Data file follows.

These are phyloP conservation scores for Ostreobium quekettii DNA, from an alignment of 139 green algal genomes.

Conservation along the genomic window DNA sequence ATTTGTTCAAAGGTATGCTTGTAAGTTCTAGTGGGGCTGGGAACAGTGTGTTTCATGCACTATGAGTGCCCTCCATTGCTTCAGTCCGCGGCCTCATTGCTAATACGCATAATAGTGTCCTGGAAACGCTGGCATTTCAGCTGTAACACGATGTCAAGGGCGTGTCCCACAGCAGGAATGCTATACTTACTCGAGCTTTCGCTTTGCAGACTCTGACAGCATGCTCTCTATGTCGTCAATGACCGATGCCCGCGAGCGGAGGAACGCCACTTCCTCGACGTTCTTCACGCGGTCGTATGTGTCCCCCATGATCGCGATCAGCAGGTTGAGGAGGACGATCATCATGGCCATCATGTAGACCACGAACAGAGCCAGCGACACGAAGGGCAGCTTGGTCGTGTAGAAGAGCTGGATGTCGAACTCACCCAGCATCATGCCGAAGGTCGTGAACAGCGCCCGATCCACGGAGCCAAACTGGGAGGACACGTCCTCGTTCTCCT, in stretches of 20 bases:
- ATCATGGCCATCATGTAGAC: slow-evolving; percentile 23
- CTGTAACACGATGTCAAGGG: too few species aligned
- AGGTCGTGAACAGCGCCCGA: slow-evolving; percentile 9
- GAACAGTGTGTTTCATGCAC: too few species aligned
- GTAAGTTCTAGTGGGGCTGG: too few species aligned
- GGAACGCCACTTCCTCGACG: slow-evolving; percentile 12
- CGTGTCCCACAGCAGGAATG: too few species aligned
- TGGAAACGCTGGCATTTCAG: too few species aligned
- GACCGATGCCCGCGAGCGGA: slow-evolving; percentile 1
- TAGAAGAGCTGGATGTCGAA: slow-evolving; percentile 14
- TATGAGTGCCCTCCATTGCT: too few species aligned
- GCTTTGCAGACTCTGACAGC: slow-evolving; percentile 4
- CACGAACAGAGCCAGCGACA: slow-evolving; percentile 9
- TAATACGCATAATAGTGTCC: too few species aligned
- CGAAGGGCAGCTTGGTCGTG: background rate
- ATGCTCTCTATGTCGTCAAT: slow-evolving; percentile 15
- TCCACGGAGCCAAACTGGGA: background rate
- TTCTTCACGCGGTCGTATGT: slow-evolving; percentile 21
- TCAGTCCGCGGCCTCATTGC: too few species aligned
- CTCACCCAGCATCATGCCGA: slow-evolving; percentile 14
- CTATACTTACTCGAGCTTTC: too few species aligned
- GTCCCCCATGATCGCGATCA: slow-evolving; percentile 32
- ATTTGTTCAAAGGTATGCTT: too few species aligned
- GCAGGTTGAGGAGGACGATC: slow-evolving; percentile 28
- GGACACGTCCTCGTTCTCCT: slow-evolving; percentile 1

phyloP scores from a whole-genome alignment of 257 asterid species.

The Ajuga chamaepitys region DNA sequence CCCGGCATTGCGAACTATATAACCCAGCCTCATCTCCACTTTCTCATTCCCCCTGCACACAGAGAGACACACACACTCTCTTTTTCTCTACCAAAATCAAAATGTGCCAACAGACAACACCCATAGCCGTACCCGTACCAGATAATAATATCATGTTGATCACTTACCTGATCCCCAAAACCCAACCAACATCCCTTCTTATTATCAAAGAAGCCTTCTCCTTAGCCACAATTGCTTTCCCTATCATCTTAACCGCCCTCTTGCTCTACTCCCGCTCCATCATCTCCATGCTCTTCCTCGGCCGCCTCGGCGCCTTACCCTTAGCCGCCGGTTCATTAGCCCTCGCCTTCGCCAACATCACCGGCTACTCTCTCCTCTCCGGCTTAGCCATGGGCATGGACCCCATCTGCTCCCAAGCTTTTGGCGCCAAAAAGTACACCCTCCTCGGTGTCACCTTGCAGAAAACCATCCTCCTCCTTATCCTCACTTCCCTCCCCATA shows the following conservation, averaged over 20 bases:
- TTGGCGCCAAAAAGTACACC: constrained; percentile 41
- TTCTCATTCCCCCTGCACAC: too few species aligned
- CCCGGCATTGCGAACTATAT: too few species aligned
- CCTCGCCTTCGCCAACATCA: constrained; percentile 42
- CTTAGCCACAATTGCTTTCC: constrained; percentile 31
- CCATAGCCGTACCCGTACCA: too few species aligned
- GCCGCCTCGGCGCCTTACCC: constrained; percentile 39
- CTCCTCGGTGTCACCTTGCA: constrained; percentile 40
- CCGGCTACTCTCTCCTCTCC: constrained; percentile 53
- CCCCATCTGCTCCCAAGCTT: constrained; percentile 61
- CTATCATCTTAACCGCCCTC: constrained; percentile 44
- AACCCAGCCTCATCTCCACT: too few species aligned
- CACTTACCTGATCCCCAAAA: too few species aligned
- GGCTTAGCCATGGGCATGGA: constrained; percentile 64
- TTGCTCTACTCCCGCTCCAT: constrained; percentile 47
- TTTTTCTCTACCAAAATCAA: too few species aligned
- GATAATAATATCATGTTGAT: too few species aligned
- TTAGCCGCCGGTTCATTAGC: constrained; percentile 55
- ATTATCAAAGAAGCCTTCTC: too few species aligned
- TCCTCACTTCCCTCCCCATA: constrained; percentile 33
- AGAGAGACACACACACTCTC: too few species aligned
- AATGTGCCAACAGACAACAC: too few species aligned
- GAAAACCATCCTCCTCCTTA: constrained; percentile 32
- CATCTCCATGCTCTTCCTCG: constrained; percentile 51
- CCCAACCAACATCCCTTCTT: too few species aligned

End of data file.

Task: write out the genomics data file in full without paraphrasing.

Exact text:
These are phyloP conservation scores for Ostreobium quekettii DNA, from an alignment of 139 green algal genomes.

Conservation along the genomic window DNA sequence ATTTGTTCAAAGGTATGCTTGTAAGTTCTAGTGGGGCTGGGAACAGTGTGTTTCATGCACTATGAGTGCCCTCCATTGCTTCAGTCCGCGGCCTCATTGCTAATACGCATAATAGTGTCCTGGAAACGCTGGCATTTCAGCTGTAACACGATGTCAAGGGCGTGTCCCACAGCAGGAATGCTATACTTACTCGAGCTTTCGCTTTGCAGACTCTGACAGCATGCTCTCTATGTCGTCAATGACCGATGCCCGCGAGCGGAGGAACGCCACTTCCTCGACGTTCTTCACGCGGTCGTATGTGTCCCCCATGATCGCGATCAGCAGGTTGAGGAGGACGATCATCATGGCCATCATGTAGACCACGAACAGAGCCAGCGACACGAAGGGCAGCTTGGTCGTGTAGAAGAGCTGGATGTCGAACTCACCCAGCATCATGCCGAAGGTCGTGAACAGCGCCCGATCCACGGAGCCAAACTGGGAGGACACGTCCTCGTTCTCCT, in stretches of 20 bases:
- ATCATGGCCATCATGTAGAC: slow-evolving; percentile 23
- CTGTAACACGATGTCAAGGG: too few species aligned
- AGGTCGTGAACAGCGCCCGA: slow-evolving; percentile 9
- GAACAGTGTGTTTCATGCAC: too few species aligned
- GTAAGTTCTAGTGGGGCTGG: too few species aligned
- GGAACGCCACTTCCTCGACG: slow-evolving; percentile 12
- CGTGTCCCACAGCAGGAATG: too few species aligned
- TGGAAACGCTGGCATTTCAG: too few species aligned
- GACCGATGCCCGCGAGCGGA: slow-evolving; percentile 1
- TAGAAGAGCTGGATGTCGAA: slow-evolving; percentile 14
- TATGAGTGCCCTCCATTGCT: too few species aligned
- GCTTTGCAGACTCTGACAGC: slow-evolving; percentile 4
- CACGAACAGAGCCAGCGACA: slow-evolving; percentile 9
- TAATACGCATAATAGTGTCC: too few species aligned
- CGAAGGGCAGCTTGGTCGTG: background rate
- ATGCTCTCTATGTCGTCAAT: slow-evolving; percentile 15
- TCCACGGAGCCAAACTGGGA: background rate
- TTCTTCACGCGGTCGTATGT: slow-evolving; percentile 21
- TCAGTCCGCGGCCTCATTGC: too few species aligned
- CTCACCCAGCATCATGCCGA: slow-evolving; percentile 14
- CTATACTTACTCGAGCTTTC: too few species aligned
- GTCCCCCATGATCGCGATCA: slow-evolving; percentile 32
- ATTTGTTCAAAGGTATGCTT: too few species aligned
- GCAGGTTGAGGAGGACGATC: slow-evolving; percentile 28
- GGACACGTCCTCGTTCTCCT: slow-evolving; percentile 1

phyloP scores from a whole-genome alignment of 257 asterid species.

The Ajuga chamaepitys region DNA sequence CCCGGCATTGCGAACTATATAACCCAGCCTCATCTCCACTTTCTCATTCCCCCTGCACACAGAGAGACACACACACTCTCTTTTTCTCTACCAAAATCAAAATGTGCCAACAGACAACACCCATAGCCGTACCCGTACCAGATAATAATATCATGTTGATCACTTACCTGATCCCCAAAACCCAACCAACATCCCTTCTTATTATCAAAGAAGCCTTCTCCTTAGCCACAATTGCTTTCCCTATCATCTTAACCGCCCTCTTGCTCTACTCCCGCTCCATCATCTCCATGCTCTTCCTCGGCCGCCTCGGCGCCTTACCCTTAGCCGCCGGTTCATTAGCCCTCGCCTTCGCCAACATCACCGGCTACTCTCTCCTCTCCGGCTTAGCCATGGGCATGGACCCCATCTGCTCCCAAGCTTTTGGCGCCAAAAAGTACACCCTCCTCGGTGTCACCTTGCAGAAAACCATCCTCCTCCTTATCCTCACTTCCCTCCCCATA shows the following conservation, averaged over 20 bases:
- TTGGCGCCAAAAAGTACACC: constrained; percentile 41
- TTCTCATTCCCCCTGCACAC: too few species aligned
- CCCGGCATTGCGAACTATAT: too few species aligned
- CCTCGCCTTCGCCAACATCA: constrained; percentile 42
- CTTAGCCACAATTGCTTTCC: constrained; percentile 31
- CCATAGCCGTACCCGTACCA: too few species aligned
- GCCGCCTCGGCGCCTTACCC: constrained; percentile 39
- CTCCTCGGTGTCACCTTGCA: constrained; percentile 40
- CCGGCTACTCTCTCCTCTCC: constrained; percentile 53
- CCCCATCTGCTCCCAAGCTT: constrained; percentile 61
- CTATCATCTTAACCGCCCTC: constrained; percentile 44
- AACCCAGCCTCATCTCCACT: too few species aligned
- CACTTACCTGATCCCCAAAA: too few species aligned
- GGCTTAGCCATGGGCATGGA: constrained; percentile 64
- TTGCTCTACTCCCGCTCCAT: constrained; percentile 47
- TTTTTCTCTACCAAAATCAA: too few species aligned
- GATAATAATATCATGTTGAT: too few species aligned
- TTAGCCGCCGGTTCATTAGC: constrained; percentile 55
- ATTATCAAAGAAGCCTTCTC: too few species aligned
- TCCTCACTTCCCTCCCCATA: constrained; percentile 33
- AGAGAGACACACACACTCTC: too few species aligned
- AATGTGCCAACAGACAACAC: too few species aligned
- GAAAACCATCCTCCTCCTTA: constrained; percentile 32
- CATCTCCATGCTCTTCCTCG: constrained; percentile 51
- CCCAACCAACATCCCTTCTT: too few species aligned